Malawi Cabinet Approves Access to Information Policy

6 February 2014

The Malawi Cabinet has approved an access to information policy, setting the stage for introduction of ATI legislation.

The development was cheered by activists as removing the last major hurdle to the enactment of an ATI law.

The Media Institute of Southern Africa (MISA) Malawi chapter, one of the groups leading the campaign for a bill, believes it will pass.

A constitutional provision gives Malawians the right to access information held by the government, but the government has resisted passing ATI legislation. (See article in The Nation and statement by MISA Malawi.)

MISA Malawi Chairperson, Anthony Kasunda, wrote FreedomInfo.org, “As an organisation, we are very excited that we have reached this far with our campaign to have Access to Information Law.”

He applauded the government and gave thanks for support from the Open Society Initiative for Southern Africa and Tilitonse, a multi–donor foundation.

“We believe that there is a common realisation that this is an important law and the policy is a crucial step towards enactment of this law,” Kasunda said.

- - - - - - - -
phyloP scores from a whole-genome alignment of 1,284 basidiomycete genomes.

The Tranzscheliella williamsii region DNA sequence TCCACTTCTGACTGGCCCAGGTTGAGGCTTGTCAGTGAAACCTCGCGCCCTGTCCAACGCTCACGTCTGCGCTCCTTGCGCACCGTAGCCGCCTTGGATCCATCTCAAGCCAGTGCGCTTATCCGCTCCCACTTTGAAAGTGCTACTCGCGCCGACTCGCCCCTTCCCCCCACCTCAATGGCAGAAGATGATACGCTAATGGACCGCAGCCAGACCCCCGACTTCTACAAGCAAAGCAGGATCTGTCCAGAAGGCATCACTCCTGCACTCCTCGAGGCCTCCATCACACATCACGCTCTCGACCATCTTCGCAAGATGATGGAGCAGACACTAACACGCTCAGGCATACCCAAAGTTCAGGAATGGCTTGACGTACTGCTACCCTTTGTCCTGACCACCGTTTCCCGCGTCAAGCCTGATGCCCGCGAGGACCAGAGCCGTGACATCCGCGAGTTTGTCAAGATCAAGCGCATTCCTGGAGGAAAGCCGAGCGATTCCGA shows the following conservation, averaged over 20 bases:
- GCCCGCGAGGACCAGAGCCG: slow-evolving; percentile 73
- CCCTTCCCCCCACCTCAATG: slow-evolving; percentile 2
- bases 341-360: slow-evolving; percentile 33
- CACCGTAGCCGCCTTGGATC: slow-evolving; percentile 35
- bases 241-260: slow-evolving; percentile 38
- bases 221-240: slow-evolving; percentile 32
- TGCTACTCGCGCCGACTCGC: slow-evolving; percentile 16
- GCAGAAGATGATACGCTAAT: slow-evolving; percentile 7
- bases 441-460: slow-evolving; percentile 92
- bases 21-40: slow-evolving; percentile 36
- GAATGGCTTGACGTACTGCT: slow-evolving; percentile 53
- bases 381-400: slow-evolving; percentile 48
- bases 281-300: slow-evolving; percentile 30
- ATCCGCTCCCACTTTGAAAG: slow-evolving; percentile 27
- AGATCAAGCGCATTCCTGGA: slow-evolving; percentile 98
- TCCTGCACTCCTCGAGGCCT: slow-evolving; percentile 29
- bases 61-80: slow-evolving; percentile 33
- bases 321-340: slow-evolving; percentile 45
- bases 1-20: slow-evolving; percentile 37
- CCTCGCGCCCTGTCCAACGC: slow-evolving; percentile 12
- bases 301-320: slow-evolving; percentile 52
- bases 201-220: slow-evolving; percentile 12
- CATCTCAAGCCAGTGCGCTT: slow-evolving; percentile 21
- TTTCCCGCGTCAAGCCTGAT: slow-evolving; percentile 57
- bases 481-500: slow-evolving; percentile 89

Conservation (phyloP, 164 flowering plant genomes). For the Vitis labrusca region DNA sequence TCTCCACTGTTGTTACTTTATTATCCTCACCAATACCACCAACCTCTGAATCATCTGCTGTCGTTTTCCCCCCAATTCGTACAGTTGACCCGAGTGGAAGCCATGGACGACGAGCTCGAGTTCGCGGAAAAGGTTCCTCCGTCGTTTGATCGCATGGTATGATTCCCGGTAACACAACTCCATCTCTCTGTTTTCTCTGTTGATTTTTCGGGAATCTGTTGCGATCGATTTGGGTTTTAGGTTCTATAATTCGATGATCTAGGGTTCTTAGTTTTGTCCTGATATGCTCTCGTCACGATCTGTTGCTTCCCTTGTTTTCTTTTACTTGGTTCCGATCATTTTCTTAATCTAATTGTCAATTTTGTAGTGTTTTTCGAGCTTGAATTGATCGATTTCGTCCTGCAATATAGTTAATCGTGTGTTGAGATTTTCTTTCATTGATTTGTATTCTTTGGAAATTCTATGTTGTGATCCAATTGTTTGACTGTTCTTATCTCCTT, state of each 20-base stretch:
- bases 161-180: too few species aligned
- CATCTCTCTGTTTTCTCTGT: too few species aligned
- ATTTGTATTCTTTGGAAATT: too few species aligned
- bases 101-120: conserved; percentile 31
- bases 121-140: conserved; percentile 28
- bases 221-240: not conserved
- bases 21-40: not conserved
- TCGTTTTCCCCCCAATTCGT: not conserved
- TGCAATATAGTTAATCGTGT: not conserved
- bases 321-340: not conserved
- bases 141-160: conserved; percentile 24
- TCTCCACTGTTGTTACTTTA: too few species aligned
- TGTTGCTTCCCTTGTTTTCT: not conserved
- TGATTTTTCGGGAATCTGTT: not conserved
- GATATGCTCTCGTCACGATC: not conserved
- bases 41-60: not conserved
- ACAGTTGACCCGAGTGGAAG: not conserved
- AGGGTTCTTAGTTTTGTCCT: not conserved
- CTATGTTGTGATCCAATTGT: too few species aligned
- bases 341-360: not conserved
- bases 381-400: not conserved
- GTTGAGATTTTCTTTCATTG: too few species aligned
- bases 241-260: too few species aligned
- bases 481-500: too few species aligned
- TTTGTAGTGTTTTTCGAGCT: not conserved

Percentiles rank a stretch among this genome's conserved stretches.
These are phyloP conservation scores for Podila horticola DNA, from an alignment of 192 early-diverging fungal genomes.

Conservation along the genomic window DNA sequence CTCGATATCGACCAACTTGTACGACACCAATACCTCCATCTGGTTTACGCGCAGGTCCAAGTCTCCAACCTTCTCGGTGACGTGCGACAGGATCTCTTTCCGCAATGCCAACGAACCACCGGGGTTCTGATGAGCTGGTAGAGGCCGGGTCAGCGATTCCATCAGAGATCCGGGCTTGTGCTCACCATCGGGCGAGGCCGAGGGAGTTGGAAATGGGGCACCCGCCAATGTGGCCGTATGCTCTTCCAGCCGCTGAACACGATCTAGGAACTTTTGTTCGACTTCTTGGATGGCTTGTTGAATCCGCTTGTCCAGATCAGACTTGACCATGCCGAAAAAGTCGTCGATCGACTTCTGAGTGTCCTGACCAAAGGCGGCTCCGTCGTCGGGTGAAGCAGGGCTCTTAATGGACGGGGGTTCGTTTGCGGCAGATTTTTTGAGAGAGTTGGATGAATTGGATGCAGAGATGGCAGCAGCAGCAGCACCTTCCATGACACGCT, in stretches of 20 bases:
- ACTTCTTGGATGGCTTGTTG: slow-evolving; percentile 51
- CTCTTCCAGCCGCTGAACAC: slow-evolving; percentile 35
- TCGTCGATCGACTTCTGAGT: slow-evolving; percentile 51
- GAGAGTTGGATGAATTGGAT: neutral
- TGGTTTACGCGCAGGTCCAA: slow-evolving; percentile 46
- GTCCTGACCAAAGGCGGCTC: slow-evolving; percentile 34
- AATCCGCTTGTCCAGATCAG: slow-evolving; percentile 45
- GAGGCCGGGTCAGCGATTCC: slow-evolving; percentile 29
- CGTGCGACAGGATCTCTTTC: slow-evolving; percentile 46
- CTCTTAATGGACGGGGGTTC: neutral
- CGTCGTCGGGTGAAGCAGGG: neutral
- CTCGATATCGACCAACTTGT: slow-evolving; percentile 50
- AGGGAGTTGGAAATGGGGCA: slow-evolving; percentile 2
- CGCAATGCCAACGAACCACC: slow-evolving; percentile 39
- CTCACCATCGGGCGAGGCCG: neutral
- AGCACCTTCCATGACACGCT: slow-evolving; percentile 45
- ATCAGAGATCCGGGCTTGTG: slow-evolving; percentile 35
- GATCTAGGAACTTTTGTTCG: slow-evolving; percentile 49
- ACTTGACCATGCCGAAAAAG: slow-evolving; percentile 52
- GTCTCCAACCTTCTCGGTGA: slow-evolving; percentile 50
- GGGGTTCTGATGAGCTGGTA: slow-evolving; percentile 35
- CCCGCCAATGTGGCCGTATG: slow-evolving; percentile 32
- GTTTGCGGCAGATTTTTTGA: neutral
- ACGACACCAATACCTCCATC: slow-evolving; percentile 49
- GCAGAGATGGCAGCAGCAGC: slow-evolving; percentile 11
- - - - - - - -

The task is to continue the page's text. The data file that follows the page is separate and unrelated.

“On possibility of Parliament passing it, we are confident that our legislators will see the need to pass it,” he said, “With more lobbying, as we wait for the Bill to be processed before taken to Parliament, we can achieve what we want and it will be an important step in strengthening our democracy.”

Kasunda said MISA Malawi was involved in the whole process of formulating both the Policy and the draft Bill and we are satisfied with the contents.” He said further, “Unless Parliament can pass the Bill with major amendments, we are comfortable at the moment. Of course, we may need to align our law with the recently developed Access to Information Model Law of the African Union.”

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